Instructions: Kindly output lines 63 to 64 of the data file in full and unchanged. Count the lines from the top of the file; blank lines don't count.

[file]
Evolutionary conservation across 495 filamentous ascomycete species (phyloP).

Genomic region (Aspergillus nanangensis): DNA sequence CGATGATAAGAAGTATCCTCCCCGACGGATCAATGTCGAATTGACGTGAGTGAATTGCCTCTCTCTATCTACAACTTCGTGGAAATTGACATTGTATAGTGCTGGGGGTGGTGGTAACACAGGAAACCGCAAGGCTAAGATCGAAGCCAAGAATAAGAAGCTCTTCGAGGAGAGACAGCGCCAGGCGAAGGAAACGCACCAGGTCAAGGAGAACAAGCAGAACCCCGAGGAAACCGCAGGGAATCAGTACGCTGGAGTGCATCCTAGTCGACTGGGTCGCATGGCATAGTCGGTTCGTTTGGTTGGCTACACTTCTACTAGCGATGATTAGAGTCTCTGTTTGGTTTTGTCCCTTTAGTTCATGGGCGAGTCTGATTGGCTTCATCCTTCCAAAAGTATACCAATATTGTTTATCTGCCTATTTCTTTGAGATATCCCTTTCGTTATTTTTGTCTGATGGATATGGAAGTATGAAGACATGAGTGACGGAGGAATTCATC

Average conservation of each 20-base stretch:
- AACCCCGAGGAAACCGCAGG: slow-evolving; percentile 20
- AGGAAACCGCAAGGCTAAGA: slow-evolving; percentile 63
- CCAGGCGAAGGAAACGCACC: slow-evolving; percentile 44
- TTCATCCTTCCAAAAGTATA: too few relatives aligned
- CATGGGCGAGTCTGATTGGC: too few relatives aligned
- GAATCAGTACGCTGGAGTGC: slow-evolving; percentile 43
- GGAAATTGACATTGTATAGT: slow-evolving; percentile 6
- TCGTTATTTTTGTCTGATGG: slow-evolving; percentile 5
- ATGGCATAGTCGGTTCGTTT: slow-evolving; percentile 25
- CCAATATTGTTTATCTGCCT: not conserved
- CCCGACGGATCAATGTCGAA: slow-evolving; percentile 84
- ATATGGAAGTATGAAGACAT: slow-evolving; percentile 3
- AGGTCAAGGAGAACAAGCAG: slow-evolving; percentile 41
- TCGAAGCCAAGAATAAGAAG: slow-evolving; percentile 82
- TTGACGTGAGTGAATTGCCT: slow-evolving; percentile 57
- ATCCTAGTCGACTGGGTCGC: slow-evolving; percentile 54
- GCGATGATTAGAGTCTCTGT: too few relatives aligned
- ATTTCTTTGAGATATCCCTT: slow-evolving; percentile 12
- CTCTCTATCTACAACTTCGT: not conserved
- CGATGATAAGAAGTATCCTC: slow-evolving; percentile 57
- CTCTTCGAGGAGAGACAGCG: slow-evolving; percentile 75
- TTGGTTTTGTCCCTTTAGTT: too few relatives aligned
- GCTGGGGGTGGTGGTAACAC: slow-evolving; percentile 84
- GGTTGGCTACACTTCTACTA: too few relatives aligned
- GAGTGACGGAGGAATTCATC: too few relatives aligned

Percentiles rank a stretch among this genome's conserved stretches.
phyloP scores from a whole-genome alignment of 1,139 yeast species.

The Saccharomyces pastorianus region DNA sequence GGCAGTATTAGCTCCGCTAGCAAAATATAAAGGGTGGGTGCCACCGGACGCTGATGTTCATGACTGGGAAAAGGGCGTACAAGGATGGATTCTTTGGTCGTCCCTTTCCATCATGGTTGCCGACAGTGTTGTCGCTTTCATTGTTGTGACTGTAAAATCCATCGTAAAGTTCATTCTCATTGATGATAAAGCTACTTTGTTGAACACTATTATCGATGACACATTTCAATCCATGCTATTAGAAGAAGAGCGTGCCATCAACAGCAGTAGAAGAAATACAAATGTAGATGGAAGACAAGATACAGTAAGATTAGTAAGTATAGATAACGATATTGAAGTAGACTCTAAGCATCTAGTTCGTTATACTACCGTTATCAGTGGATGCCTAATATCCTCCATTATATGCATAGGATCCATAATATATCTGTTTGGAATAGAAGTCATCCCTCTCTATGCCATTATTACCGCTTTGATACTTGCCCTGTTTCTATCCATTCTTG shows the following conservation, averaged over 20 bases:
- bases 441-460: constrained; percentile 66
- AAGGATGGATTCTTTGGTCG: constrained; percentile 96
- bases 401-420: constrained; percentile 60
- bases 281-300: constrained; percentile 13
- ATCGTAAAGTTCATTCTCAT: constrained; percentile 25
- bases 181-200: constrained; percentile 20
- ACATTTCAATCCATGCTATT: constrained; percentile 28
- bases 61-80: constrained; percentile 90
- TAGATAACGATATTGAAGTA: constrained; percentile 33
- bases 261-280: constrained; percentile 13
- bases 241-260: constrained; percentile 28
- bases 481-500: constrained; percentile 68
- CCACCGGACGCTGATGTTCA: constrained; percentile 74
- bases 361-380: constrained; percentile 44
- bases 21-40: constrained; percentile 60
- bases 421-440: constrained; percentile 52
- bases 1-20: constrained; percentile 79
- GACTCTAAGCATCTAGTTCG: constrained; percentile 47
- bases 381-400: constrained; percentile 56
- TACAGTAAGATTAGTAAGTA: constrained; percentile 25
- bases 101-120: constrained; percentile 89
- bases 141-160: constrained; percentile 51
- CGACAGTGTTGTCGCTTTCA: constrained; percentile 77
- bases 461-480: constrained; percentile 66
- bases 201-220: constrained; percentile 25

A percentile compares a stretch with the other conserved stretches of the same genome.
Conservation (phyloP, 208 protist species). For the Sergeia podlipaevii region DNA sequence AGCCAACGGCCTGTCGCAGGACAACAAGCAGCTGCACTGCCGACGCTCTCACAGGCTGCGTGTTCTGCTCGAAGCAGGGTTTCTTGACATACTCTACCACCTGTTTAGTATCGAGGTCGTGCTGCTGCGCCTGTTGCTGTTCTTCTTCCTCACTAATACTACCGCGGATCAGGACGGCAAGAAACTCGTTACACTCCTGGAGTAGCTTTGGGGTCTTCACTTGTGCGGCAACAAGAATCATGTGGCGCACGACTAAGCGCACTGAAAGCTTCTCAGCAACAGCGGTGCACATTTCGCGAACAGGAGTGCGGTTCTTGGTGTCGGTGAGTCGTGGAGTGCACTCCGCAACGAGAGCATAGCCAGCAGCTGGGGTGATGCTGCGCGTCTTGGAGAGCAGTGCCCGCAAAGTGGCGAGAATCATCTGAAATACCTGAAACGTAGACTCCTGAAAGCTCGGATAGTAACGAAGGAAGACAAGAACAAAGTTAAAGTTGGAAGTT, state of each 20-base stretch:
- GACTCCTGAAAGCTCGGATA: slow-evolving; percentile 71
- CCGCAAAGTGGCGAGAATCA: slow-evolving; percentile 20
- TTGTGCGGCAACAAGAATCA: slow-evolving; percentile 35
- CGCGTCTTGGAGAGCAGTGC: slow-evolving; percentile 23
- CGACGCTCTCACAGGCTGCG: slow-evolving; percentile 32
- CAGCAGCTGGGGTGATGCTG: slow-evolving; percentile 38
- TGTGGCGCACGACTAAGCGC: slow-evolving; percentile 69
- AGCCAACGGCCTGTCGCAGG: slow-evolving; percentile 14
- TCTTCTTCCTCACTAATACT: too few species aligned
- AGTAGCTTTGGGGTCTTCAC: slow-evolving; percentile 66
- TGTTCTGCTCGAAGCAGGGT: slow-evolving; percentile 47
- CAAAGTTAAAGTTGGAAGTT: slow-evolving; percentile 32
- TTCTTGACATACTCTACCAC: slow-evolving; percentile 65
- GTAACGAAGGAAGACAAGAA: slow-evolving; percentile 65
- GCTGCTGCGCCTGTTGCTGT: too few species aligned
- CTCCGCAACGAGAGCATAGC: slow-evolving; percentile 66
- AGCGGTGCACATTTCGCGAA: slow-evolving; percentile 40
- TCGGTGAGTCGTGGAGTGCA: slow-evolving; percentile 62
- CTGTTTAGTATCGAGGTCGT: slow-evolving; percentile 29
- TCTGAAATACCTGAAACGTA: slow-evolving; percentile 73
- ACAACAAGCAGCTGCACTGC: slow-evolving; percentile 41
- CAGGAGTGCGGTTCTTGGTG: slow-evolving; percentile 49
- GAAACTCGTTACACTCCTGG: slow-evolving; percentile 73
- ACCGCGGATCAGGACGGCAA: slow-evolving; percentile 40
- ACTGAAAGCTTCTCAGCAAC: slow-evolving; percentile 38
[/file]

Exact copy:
- CGACGCTCTCACAGGCTGCG: slow-evolving; percentile 32
- CAGCAGCTGGGGTGATGCTG: slow-evolving; percentile 38